Getting Approved for a Cash-out Refinance
Once you’ve determined how much money you need, the search for a lender begins! Request a quote from an NMLS lender (verifying that they are a licensed mortgage lender according to national standards) and be ready to provide additional documentation to confirm you meet their requirements. Cash-out refinances are available with either a fixed or an adjustable rate, but while the Fed continues to lower interest rates, mortgage rates are currently at an all time low. You may find the fixed rate is a better option for your financial situation than a variable rate. That being said, along with greater uncertainty due to the pandemic, major banks have tightened their lending standards, making it even harder to qualify for a cash-out refinance. Closing costs for a cash-out refinance are generally higher than home equity loans or a home equity line of credit. But if your new interest rate is lower than your first mortgage, you may find that the one time costs of a cash-out refinance balance out your savings in interest.
Risks of a Cash-Out Refinance
If you’re not confident that your home will increase in value over the course of your loan term, typically 10-30 years, a cash-out refinance may not be your best option. The bank will still require repayment of the full balance of your new mortgage – even if the value of your home decreases over time- leaving you potentially "underwater." If you're nearing retirement, it's also important to take your new loan term into consideration. Even if your home value increases over time, a 30 year cash-out refinance taken out at 65 years old won't be paid off until you're 95 – potentially impacting your ability to leave it to your heirs. If a cash-out refinance doesn't sound like the best fit for you, it's worth comparing against another popular home financing option – a home equity loan.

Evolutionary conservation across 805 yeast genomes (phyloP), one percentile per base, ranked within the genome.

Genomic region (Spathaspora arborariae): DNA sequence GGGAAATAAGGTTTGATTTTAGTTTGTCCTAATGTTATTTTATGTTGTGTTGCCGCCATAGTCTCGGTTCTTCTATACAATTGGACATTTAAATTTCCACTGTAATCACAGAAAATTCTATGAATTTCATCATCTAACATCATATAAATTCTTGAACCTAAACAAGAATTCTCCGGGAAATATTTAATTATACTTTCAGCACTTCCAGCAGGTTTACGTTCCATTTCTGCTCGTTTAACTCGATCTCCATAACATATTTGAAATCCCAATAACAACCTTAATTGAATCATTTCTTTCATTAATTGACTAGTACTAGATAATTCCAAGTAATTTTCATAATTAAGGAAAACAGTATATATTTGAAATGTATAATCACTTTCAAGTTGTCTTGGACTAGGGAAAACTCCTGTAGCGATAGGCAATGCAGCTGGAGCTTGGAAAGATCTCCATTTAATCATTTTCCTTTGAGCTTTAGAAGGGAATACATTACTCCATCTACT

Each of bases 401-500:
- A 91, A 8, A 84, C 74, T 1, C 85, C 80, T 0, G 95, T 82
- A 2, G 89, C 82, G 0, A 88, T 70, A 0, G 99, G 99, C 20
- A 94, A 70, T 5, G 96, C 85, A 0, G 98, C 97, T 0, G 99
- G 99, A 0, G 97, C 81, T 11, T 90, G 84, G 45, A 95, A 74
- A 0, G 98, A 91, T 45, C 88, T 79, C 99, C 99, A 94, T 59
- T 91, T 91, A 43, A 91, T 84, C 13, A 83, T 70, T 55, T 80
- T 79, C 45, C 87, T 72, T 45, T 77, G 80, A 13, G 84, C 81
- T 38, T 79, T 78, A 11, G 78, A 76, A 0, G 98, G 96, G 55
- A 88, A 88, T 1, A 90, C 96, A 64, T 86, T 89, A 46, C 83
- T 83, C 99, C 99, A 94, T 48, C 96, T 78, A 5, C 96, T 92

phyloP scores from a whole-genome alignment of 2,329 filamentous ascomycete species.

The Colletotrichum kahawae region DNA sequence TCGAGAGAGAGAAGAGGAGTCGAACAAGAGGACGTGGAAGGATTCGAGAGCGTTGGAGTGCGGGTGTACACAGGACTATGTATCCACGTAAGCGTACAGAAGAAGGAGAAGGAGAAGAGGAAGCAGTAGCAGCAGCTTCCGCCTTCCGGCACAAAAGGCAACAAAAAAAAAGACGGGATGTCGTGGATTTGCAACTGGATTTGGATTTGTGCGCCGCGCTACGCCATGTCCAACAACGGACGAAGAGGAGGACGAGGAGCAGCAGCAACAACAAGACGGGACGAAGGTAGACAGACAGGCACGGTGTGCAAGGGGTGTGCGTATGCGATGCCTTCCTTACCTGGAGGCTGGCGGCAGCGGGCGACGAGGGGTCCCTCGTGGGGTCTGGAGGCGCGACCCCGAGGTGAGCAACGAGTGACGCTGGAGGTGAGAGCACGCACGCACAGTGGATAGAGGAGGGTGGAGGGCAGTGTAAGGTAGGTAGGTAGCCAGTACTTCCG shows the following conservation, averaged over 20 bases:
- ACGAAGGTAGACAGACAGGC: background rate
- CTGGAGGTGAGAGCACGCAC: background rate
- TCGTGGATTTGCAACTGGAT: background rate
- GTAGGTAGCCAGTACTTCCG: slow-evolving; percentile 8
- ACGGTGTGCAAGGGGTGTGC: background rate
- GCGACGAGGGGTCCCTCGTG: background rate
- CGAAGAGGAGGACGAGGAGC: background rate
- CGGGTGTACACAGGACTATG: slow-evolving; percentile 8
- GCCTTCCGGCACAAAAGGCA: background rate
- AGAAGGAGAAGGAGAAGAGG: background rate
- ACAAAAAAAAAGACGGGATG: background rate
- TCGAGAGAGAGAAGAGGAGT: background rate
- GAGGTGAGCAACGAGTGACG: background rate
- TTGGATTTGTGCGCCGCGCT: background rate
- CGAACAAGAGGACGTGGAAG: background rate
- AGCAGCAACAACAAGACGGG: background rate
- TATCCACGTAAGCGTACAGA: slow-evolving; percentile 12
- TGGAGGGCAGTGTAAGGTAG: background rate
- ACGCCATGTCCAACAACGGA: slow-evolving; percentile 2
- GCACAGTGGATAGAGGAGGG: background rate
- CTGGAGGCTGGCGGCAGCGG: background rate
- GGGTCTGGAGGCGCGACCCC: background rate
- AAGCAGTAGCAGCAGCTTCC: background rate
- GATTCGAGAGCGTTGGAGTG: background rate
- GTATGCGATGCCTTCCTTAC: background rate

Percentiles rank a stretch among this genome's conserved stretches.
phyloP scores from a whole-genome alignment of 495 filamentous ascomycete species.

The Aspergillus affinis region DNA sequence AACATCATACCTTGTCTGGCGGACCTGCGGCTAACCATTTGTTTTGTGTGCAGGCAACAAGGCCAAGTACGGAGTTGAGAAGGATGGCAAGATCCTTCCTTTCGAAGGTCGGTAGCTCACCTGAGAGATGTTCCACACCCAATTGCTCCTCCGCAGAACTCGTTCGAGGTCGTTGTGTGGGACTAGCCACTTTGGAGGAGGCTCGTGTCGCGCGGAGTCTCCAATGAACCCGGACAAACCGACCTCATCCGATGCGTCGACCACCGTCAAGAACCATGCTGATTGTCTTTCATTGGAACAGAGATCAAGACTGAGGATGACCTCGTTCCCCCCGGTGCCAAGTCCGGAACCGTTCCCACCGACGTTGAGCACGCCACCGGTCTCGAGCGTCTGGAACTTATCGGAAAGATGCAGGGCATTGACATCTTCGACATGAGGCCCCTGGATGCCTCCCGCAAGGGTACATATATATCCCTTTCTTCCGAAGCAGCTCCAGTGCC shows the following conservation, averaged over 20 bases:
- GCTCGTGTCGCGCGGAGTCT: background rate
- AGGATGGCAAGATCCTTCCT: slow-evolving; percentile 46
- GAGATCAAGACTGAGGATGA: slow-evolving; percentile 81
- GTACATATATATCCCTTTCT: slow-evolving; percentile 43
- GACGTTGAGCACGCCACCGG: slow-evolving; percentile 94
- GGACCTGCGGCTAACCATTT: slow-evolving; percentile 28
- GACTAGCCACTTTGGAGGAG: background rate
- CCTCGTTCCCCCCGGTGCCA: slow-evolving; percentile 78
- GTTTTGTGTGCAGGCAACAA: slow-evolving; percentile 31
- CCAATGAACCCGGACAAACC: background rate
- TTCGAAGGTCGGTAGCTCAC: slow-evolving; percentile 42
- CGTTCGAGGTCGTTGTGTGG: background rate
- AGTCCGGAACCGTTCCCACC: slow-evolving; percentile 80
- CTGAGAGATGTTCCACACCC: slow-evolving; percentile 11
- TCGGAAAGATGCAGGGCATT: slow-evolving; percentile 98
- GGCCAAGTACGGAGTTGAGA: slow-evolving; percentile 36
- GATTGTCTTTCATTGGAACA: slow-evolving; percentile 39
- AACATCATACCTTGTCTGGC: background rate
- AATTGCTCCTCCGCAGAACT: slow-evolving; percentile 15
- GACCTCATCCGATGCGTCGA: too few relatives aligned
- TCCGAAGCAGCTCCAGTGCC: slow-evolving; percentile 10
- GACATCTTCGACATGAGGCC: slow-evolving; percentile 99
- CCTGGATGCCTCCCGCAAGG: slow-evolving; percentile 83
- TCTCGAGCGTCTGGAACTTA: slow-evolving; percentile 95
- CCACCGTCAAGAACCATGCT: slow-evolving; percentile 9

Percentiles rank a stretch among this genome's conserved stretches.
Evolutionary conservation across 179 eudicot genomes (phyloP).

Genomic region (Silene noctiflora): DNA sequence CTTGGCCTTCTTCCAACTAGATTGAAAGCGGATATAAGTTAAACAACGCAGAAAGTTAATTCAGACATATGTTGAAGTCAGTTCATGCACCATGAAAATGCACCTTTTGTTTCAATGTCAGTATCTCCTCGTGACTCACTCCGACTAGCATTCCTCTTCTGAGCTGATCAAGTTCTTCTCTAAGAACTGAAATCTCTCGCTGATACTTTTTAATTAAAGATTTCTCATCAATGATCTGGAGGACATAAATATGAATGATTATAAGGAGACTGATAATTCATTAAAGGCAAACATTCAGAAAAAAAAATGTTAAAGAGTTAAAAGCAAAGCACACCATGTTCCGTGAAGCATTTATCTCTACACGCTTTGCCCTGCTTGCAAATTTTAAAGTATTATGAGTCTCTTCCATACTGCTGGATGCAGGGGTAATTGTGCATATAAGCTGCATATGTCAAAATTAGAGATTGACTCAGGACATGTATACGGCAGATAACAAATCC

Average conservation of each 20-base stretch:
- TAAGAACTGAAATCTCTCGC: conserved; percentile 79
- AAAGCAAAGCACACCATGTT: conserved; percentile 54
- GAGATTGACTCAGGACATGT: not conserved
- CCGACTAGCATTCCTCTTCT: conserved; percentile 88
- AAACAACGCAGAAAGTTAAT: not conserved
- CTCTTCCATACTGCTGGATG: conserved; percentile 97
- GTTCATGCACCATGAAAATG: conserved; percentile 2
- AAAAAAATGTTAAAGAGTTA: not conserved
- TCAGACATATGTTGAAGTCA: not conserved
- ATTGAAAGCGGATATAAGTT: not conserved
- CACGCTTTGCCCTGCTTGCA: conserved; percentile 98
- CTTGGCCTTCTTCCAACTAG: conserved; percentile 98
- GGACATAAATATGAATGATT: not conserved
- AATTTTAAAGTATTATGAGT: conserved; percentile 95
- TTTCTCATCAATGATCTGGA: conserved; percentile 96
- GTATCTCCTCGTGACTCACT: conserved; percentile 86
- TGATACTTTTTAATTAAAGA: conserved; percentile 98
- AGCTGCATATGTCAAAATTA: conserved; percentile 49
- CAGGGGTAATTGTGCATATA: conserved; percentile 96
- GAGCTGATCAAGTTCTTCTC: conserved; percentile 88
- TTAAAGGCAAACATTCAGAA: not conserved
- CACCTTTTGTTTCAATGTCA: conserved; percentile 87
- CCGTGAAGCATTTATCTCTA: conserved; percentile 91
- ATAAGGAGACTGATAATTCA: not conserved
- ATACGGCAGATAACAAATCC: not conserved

How does a home equity loan work?
Home equity loans allow borrowers who have paid down a significant portion of their mortgage to access their home equity. Sometimes referred to as a second mortgage, these loans are one of the most common forms of home financing. When you obtain a home equity loan, a lender will provide you a lump sum which you will repay over time in monthly installments that include accrued interest. Unlike a cash-out refinance that replaces your existing mortgage with a new one, a home equity loan is considered a second lien on your home. Home equity loans generally have a higher interest rate than other traditional financing options like HELOCs, which some homeowners view as a fair tradeoff in exchange for a fixed interest rate and predictable second mortgage payments.
Requirements for a Home Equity Loan
Similar to a cash-out refinance, your credit score, your debt-to-income ratio, your income, and the amount of home equity you own all matter when you apply for a home equity loan. Lenders need to feel confident that you’ll be able to repay the loan.
Getting Approved for a Home Equity Loan
When a lender reviews your application for a fixed-rate home equity loan, they'll first review your loan-to-value ratio to make sure you have enough equity in the home to take out a second mortgage. They’ll also review your financial profile to make sure you have the documented ability to repay your new loan. If you are not a W2 employee and have a non-traditional income source, you may have to provide additional documentation to prove to the lender that you have the ability to make your monthly payments over the term of the loan, typically 30 years. While the minimum credit score is lower for home equity loans than some other forms of financing, the higher your credit score, the more likely it is that you’ll qualify for the best rates.
Risks of a Home Equity Loan
Similar to a cash-out refinance, or any other type of home financing that includes interest, it’s worthwhile to calculate the impact your loan length will have on your overall costs over time. Over 30 years, interest payments can add up quickly – and some lenders may charge a prepayment penalty if you come into a windfall, your income increases significantly, or generally have the ability to pay the loan back earlier than scheduled. Finally, as with all home financing options, tread carefully if you’re using your home equity loan to pay off unsecured debt. Financial advisors generally recommend against replacing unsecured debt like credit card bills with secured debt like a HELOC or home equity loan unless you have a solid plan to avoid future debt.